The need for the DoD to improve the procurement process for satellite services is a regular topic in the trade press. But it is clear that general awareness of the issue is also on the rise, as shown by a recent feature story in the Washington Post.
Such a story appeared last month in the Post, reporting on the Air Force’s Bending the Cost Curve (BTCC) program. We’ve already written about Air Force Secretary Deborah Lee James and BTCC here on SatCom Frontier, and in general strongly support its goals of cutting costs and shedding bureaucracy involved in delaying contract awards.
There is one element of BTCC which we feel is unnecessary, however. The Post coverage talks about the need for more innovation from contractors:
The Pentagon has begun writing its procurement rules to create more incentives for companies to conduct research and development. The Air Force’s effort aims to complement that work.
It’s “a targeted initiative to encourage innovation and industry partnerships to procure systems and drive down costs,” James said.
To be candid, the commercial space industry requires no incentive from government to innovate – we must innovate to succeed in a very competitive business. In fact, the capabilities of commercial space assets today far outstrip those of military systems in many areas. And the discrepancy will grow much larger very soon with the launch of new, high-throughput satellite (HTS) platforms.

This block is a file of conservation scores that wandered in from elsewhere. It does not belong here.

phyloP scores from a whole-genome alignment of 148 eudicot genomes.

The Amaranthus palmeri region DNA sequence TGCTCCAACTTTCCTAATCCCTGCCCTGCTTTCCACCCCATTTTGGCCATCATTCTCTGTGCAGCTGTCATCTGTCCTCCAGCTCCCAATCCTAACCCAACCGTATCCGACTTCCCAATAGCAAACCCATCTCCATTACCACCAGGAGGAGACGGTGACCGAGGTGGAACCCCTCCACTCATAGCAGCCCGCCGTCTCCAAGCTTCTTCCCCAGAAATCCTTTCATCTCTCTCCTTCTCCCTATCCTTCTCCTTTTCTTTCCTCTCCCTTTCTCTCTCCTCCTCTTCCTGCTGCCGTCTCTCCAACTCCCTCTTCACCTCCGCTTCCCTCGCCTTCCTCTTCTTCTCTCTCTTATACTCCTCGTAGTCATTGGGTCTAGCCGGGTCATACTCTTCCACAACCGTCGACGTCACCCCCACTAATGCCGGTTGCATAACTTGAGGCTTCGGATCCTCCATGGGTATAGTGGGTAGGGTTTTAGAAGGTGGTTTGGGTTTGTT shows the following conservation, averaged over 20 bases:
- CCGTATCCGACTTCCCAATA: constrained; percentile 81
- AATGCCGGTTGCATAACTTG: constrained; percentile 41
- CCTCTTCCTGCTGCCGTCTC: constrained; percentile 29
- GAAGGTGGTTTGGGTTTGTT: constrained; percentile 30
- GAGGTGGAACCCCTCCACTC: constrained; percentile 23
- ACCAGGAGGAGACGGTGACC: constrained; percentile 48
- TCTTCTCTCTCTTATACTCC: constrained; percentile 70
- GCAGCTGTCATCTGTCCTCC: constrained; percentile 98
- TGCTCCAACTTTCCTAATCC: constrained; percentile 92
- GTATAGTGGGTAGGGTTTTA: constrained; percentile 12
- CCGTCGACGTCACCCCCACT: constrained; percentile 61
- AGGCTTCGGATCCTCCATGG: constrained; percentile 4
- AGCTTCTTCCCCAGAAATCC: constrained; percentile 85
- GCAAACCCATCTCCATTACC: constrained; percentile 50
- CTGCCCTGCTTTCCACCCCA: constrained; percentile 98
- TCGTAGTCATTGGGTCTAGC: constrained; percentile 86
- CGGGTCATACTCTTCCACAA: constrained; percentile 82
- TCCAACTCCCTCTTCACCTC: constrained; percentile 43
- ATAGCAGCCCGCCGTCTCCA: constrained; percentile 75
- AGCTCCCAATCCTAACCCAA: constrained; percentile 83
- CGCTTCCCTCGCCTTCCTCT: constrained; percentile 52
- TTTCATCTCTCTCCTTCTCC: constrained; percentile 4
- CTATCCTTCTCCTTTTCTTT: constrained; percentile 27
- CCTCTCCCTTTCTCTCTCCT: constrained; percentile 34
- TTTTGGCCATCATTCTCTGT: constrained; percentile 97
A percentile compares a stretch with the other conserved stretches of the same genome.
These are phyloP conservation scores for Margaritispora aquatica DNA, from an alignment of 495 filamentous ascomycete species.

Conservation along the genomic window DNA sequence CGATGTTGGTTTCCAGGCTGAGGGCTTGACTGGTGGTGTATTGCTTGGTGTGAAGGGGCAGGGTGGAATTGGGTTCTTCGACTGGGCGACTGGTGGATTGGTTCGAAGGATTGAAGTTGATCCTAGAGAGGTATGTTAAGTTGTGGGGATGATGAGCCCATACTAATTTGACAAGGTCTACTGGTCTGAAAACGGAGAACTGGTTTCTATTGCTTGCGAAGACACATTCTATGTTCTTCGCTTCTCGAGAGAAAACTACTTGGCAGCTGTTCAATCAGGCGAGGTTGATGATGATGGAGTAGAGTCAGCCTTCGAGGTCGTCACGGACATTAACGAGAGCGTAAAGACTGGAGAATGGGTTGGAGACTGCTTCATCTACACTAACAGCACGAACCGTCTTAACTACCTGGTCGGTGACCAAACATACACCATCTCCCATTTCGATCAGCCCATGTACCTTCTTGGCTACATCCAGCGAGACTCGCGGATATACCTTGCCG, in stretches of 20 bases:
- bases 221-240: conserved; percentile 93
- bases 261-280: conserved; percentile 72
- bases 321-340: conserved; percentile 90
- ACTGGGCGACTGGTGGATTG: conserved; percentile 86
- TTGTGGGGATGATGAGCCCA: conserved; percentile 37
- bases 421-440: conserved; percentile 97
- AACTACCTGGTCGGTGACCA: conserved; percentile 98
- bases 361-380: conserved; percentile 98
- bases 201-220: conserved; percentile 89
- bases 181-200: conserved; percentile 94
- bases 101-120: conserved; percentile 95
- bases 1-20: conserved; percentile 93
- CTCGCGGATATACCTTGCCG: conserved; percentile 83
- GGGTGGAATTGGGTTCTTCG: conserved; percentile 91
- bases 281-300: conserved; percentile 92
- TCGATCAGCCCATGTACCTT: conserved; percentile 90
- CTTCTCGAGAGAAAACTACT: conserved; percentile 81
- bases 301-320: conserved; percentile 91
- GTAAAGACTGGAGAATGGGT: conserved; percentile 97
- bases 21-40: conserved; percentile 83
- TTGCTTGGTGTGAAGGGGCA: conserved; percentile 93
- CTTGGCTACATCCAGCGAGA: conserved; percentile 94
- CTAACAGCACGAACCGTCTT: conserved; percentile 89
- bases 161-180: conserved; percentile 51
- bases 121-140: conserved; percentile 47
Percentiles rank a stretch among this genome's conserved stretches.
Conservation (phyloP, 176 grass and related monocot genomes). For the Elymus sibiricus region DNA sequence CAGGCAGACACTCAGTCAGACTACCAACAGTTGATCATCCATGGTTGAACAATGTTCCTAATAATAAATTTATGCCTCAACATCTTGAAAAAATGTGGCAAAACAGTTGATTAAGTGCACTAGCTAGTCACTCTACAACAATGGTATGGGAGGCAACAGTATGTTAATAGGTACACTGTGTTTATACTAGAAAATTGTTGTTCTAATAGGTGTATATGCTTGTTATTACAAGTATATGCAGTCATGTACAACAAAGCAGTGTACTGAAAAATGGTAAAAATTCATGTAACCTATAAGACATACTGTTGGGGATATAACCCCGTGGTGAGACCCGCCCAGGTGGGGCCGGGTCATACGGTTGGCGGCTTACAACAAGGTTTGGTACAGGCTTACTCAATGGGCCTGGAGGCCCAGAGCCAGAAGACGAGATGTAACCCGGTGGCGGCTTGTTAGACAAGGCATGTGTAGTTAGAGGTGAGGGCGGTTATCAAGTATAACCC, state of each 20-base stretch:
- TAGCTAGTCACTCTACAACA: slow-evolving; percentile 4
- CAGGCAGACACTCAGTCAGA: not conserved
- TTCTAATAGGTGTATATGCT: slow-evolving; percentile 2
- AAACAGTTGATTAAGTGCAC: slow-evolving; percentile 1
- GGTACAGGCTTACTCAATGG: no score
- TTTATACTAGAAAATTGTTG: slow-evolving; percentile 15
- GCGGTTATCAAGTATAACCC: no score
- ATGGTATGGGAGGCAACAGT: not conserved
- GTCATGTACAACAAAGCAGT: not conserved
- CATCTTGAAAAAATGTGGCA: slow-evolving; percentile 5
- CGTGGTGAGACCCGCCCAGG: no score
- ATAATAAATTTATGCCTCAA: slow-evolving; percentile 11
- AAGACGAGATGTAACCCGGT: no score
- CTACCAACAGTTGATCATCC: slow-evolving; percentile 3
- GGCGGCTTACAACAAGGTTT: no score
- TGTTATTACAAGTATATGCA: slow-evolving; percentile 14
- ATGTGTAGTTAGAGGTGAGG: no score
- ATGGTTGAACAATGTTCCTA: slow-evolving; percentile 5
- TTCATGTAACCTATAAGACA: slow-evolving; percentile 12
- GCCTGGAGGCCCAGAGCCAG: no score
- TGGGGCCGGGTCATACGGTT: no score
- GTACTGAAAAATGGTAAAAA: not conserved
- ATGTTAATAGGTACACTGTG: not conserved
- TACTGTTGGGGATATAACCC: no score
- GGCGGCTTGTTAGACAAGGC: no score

[Click here for a clip of a compelling exchange on this topic between DoD Undersecretary Frank Kendall and Rep. Jim Bridenstine.)
What commercial providers need from government is a clear understanding of the capabilities the military requires. Unfortunately, that’s not as straightforward a question as it may first appear.
An article from Inside the Air Force discussed comments made by Major General John Shanahan, Commander of the 25th Air Force regarding ISR requirements:
“The issue of prioritizing ISR distribution is exacerbated by a lack of clearly defined requirements. If decision-makers had a more complete picture from combatant commanders of the capabilities and requirements that need to be met — rather than just a request for specific ISR platforms — there would be more opportunity to examine alternative ways to meet those needs,” Shanahan said.
In some cases the military should focus mainly on the mission, not on developing the technology to accomplish it. The private space sector has technological innovation covered – just let us know where and when the capacity is needed.
Give us clear requirements, and simplify unwieldy procurement processes so innovative technology can be deployed to support the warfighter. Do those things, and the commercial bandwidth and services will be there. Just like they have been since the first Gulf conflict.